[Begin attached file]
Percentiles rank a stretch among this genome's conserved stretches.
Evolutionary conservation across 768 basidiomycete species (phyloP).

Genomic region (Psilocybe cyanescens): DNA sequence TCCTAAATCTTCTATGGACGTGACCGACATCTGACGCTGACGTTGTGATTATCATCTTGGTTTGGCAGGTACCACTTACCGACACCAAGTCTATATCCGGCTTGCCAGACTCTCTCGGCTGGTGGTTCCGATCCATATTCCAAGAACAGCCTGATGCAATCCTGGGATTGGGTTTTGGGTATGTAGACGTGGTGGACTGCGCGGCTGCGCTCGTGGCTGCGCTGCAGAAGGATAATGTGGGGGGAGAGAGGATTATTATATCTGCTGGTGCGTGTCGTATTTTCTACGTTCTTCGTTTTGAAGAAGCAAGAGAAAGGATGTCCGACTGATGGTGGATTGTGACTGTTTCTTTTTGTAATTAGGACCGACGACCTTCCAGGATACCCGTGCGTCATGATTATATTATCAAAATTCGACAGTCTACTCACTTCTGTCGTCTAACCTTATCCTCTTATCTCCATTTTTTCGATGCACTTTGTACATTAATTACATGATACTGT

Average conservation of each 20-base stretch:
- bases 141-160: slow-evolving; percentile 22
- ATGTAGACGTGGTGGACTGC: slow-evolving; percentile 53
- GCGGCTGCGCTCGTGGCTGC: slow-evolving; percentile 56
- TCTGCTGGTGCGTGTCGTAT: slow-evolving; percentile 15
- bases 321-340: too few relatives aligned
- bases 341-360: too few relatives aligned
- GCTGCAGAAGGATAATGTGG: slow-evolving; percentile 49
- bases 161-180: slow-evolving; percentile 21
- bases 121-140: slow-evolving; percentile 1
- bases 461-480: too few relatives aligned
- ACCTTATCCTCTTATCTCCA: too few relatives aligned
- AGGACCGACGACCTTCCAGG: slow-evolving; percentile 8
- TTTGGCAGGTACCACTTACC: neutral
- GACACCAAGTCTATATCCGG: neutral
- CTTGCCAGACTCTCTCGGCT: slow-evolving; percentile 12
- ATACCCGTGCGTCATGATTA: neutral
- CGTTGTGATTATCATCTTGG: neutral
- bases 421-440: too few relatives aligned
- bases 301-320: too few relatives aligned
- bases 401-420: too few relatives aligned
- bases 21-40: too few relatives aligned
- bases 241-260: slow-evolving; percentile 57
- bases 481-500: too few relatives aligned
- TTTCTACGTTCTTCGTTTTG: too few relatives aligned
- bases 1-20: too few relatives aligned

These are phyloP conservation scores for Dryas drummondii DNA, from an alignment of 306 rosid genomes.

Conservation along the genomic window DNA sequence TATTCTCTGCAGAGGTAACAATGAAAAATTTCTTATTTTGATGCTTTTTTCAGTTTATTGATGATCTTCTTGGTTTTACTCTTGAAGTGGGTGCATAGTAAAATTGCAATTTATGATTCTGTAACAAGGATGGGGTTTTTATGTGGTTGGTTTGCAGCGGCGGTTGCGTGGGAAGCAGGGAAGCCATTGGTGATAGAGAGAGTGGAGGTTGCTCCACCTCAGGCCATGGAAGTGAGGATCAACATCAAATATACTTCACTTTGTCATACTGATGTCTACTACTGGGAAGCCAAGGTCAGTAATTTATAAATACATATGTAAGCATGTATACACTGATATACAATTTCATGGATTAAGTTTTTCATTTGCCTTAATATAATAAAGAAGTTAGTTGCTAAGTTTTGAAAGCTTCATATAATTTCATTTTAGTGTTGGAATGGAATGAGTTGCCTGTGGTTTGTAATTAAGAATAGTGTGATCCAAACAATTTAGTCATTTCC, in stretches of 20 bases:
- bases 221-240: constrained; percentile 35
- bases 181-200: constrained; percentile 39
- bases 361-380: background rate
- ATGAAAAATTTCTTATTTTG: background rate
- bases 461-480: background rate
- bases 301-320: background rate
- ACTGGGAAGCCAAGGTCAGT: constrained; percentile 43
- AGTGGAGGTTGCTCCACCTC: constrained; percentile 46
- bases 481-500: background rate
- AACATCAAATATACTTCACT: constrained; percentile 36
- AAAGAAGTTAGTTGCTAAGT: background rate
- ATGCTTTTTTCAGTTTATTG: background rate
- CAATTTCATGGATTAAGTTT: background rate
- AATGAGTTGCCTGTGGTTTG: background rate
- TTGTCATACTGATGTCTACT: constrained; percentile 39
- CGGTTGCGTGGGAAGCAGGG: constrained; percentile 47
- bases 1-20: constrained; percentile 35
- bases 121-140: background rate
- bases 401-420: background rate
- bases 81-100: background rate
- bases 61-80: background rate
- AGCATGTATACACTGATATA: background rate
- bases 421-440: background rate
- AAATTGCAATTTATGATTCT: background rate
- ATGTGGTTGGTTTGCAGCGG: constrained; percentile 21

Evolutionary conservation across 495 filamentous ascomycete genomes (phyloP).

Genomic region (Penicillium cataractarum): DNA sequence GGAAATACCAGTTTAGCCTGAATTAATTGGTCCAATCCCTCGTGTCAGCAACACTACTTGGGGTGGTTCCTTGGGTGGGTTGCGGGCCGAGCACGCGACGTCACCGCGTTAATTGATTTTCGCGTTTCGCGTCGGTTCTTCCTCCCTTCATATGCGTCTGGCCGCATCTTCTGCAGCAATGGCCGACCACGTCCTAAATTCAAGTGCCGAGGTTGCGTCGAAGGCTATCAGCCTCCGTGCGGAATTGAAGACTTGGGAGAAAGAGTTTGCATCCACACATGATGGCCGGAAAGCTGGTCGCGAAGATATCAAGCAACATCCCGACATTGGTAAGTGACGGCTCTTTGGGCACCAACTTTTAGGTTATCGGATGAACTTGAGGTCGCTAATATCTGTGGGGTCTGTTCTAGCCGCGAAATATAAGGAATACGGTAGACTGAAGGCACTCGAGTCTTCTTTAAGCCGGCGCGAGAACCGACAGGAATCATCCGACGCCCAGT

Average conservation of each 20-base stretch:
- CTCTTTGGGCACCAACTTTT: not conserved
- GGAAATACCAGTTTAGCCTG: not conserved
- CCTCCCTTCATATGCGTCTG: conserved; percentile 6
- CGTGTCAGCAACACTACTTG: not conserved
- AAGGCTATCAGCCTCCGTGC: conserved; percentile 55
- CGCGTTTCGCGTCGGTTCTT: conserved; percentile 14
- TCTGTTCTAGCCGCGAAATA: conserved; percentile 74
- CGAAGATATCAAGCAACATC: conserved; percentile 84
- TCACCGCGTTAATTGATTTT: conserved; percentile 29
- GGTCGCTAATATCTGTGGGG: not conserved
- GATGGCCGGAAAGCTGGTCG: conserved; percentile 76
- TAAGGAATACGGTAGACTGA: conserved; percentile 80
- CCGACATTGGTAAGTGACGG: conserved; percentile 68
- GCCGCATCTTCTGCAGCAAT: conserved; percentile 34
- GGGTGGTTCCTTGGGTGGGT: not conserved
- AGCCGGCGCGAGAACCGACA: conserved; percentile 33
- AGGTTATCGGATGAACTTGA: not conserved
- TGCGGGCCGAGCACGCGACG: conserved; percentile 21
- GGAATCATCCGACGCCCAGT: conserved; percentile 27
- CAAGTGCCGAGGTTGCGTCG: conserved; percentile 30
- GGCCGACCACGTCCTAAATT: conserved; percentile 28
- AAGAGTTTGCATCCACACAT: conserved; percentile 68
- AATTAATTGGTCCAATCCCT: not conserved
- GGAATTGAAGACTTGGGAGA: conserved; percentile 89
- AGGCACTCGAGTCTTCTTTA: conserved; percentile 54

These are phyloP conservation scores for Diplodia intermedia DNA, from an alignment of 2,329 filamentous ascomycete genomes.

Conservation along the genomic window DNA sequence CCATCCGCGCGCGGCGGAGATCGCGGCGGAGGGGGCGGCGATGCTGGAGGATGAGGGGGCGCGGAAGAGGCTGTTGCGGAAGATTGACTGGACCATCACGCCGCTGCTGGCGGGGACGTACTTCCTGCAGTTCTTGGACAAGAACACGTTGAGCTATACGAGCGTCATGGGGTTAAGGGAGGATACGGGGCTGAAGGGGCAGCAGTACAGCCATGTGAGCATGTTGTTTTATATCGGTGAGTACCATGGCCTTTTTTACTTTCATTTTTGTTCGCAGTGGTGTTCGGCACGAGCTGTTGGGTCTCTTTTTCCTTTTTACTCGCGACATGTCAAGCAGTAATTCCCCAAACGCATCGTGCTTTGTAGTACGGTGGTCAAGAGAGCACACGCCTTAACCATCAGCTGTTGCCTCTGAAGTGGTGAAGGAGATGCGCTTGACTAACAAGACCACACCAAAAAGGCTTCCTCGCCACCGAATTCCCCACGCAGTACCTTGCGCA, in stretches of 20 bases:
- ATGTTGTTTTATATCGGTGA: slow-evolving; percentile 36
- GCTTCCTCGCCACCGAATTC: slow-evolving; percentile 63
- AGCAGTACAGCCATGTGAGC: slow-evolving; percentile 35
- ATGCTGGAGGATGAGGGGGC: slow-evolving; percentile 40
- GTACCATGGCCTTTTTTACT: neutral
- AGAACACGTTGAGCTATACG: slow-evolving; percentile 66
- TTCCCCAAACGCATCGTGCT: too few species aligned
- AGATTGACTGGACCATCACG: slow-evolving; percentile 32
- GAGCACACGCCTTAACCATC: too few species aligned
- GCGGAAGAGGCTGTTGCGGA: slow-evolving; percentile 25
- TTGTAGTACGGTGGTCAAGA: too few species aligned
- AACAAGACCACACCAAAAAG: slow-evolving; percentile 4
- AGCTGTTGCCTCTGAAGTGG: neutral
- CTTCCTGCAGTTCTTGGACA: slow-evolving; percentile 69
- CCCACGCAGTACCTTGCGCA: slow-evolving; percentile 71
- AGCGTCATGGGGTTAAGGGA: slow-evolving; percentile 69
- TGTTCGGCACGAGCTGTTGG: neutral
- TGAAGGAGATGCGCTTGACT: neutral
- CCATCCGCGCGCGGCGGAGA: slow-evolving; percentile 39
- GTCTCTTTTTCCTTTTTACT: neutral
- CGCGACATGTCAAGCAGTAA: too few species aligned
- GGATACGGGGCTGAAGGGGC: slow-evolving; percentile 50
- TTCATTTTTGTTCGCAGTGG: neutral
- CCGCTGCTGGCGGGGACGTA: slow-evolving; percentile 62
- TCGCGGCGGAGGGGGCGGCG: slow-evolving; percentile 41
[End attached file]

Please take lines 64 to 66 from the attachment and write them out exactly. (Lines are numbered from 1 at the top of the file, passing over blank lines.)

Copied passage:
- AAGGCTATCAGCCTCCGTGC: conserved; percentile 55
- CGCGTTTCGCGTCGGTTCTT: conserved; percentile 14
- TCTGTTCTAGCCGCGAAATA: conserved; percentile 74